This became the place decreed by Apollo to be the omphalus (navel) of the world. Delegations now travel from all over Greece to seek advice, the words of Apollo interpreted through the medium of the Pythia, high priestess of Delphi.
The Pythia is crowned in laurel and seated on a tripod perched over the vaporous cleft. Any man (women are not allowed in the sanctuary) wishing to ask a question about the future must first be ritually purified by washing in the Castalian Spring, which is where Apollo killed the Python dragon.
The request is written down and given to the Pythia by a priest. Her utterances are usually so disjointed that her servant-priests are needed to interpret the answer—even then, they often get it wrong, to the questioner’s usually dreadful misfortune.
The celebrant climbs a steep road toward the sanctuary entrance at its eastern corner. During a major festival this road is lined by numerous stores selling the pilgrims food, mementoes of their visit, and sacrificial offerings to place on the many altars. From the gate, the Sacred Way rises steeply in a zigzag, between the votive altars and then the state treasuries of several city-states.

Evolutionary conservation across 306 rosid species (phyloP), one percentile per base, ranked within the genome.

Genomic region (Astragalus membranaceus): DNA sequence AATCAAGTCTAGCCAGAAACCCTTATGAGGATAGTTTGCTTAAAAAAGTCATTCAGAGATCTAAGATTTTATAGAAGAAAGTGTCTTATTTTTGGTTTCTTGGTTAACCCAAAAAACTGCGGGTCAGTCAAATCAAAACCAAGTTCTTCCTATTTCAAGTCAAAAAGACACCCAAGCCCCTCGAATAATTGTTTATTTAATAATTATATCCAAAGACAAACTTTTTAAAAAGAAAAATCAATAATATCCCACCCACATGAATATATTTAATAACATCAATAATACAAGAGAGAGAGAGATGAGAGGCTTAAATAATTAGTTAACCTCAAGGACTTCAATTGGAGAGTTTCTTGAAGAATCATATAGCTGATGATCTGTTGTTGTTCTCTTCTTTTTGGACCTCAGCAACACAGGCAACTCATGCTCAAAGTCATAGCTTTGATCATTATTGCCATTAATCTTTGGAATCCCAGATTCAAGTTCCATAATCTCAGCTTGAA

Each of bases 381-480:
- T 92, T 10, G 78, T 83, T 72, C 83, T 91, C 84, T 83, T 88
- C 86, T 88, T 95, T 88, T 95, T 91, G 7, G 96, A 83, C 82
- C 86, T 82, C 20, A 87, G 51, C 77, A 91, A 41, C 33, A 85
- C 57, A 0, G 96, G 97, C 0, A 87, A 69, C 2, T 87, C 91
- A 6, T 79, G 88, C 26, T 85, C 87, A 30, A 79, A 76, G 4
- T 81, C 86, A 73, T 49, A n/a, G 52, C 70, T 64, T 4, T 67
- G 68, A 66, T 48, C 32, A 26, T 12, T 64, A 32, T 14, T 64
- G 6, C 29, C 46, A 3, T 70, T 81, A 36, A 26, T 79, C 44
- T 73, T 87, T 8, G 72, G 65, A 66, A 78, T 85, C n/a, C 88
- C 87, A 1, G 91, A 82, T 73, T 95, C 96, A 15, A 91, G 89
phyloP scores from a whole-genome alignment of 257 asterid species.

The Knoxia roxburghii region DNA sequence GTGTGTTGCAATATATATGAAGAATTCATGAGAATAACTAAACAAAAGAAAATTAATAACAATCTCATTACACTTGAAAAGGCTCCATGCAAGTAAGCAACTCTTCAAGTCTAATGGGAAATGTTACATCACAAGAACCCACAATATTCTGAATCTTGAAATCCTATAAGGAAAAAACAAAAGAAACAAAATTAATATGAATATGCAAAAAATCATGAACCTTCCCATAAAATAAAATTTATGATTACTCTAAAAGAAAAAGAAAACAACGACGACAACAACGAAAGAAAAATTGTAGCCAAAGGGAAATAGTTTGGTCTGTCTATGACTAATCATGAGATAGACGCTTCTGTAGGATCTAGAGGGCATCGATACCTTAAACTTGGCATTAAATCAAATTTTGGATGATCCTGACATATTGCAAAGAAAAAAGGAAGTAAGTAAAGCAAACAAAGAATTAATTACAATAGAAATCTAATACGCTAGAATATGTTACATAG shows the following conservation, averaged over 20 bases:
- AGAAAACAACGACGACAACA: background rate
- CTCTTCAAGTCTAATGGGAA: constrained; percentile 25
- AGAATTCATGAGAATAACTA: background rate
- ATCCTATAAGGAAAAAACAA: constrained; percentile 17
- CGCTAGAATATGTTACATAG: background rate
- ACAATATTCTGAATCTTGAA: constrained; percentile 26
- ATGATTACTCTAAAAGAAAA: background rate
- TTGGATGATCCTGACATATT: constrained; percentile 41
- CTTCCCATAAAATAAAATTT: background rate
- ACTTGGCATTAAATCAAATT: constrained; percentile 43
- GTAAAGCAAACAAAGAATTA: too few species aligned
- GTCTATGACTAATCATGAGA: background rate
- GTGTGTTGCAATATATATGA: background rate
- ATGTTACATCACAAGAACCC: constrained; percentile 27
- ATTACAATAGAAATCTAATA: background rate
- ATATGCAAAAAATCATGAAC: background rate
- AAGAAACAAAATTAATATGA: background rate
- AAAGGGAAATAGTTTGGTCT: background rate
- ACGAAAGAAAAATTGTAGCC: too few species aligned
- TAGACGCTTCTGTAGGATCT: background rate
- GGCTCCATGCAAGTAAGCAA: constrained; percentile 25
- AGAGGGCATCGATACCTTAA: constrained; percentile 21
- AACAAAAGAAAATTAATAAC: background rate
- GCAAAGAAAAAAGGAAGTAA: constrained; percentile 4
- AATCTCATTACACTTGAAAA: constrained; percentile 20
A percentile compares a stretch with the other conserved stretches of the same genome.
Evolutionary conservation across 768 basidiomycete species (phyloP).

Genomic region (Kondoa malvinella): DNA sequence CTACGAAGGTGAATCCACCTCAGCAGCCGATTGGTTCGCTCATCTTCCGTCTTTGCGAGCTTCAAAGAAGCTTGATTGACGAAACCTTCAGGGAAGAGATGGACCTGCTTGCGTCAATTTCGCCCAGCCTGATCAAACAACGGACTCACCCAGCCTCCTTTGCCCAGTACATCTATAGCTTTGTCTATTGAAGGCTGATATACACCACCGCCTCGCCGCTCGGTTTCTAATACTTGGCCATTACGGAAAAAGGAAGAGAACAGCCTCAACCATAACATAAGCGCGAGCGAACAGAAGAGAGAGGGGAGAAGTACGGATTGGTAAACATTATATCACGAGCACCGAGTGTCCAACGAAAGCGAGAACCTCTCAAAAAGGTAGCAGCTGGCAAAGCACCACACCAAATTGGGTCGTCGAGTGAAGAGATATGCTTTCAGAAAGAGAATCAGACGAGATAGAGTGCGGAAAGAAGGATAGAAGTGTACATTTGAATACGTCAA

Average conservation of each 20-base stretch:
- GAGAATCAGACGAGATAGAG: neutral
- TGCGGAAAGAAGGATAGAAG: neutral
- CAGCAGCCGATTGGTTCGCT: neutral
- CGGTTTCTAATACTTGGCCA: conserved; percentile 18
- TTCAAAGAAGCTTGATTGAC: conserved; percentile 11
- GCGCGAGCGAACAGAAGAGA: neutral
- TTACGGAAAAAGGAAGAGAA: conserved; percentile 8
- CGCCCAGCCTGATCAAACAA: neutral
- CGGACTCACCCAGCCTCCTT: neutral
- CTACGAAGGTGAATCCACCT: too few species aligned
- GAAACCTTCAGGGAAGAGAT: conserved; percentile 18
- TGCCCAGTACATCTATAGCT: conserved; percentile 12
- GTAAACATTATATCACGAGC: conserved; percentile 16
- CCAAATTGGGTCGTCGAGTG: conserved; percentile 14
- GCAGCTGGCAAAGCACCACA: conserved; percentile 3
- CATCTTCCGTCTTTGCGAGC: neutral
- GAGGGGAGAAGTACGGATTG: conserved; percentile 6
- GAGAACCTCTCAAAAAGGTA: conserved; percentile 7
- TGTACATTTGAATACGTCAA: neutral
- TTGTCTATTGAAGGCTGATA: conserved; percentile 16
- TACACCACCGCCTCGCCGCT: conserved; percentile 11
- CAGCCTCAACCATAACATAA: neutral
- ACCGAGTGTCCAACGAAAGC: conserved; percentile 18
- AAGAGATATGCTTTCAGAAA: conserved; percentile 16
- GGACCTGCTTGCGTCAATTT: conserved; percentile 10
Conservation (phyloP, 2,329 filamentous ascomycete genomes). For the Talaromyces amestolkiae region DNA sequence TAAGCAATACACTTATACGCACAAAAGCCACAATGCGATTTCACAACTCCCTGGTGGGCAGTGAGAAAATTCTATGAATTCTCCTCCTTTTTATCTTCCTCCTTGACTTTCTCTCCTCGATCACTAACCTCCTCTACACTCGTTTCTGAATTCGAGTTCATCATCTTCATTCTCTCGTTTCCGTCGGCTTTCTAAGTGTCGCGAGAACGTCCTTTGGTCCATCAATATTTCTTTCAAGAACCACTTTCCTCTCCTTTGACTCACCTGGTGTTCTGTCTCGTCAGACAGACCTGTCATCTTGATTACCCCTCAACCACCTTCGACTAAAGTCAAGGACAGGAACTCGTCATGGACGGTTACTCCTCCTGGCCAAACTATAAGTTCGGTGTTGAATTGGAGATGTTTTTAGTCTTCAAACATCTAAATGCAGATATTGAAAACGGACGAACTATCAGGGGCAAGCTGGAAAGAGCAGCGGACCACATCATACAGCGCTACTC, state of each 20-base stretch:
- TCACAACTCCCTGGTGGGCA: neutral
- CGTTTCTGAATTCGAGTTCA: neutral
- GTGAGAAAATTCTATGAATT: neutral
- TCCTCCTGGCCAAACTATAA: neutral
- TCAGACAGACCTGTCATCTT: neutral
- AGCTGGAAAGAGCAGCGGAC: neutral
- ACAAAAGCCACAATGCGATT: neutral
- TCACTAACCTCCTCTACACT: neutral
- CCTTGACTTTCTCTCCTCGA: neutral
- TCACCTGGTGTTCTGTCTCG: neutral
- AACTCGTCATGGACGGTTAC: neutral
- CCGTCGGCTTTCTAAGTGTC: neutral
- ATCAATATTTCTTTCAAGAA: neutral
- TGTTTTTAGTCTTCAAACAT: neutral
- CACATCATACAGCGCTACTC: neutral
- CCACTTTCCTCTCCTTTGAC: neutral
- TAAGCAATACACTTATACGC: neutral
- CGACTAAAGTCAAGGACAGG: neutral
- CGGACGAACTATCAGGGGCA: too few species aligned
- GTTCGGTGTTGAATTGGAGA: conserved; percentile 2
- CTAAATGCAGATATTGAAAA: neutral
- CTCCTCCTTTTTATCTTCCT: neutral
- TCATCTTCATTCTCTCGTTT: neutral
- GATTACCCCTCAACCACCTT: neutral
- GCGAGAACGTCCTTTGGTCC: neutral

It takes a sharp bend in front of the Athenian treasury before passing close to the rock on which in ancient times the mythical prophetess Sibyl sang her predictions in Gaia’s shrine. From here, the procession continues up past the Porch of the Athenians. This stoa (a covered walkway) is built in the Ionic order, and has seven fluted, or grooved columns, each made from a single stone. According to the inscription, it was erected by the Athenians after 478 BCE to house the trophies taken in their naval victories over the Persians.
The Sacred Way now bends around to take the last, steep rise up to the great Doric temple dedicated to Apollo. Inside is the adyton, the seat of the Pythia.
Facing the steps to the temple’s entrance is the large altar of the sanctuary. It was paid for and erected by the people of Chios, in the 5th century BCE. The monument is made of black marble, except for the base and cornice, which are of white marble, resulting in an impressive color contrast.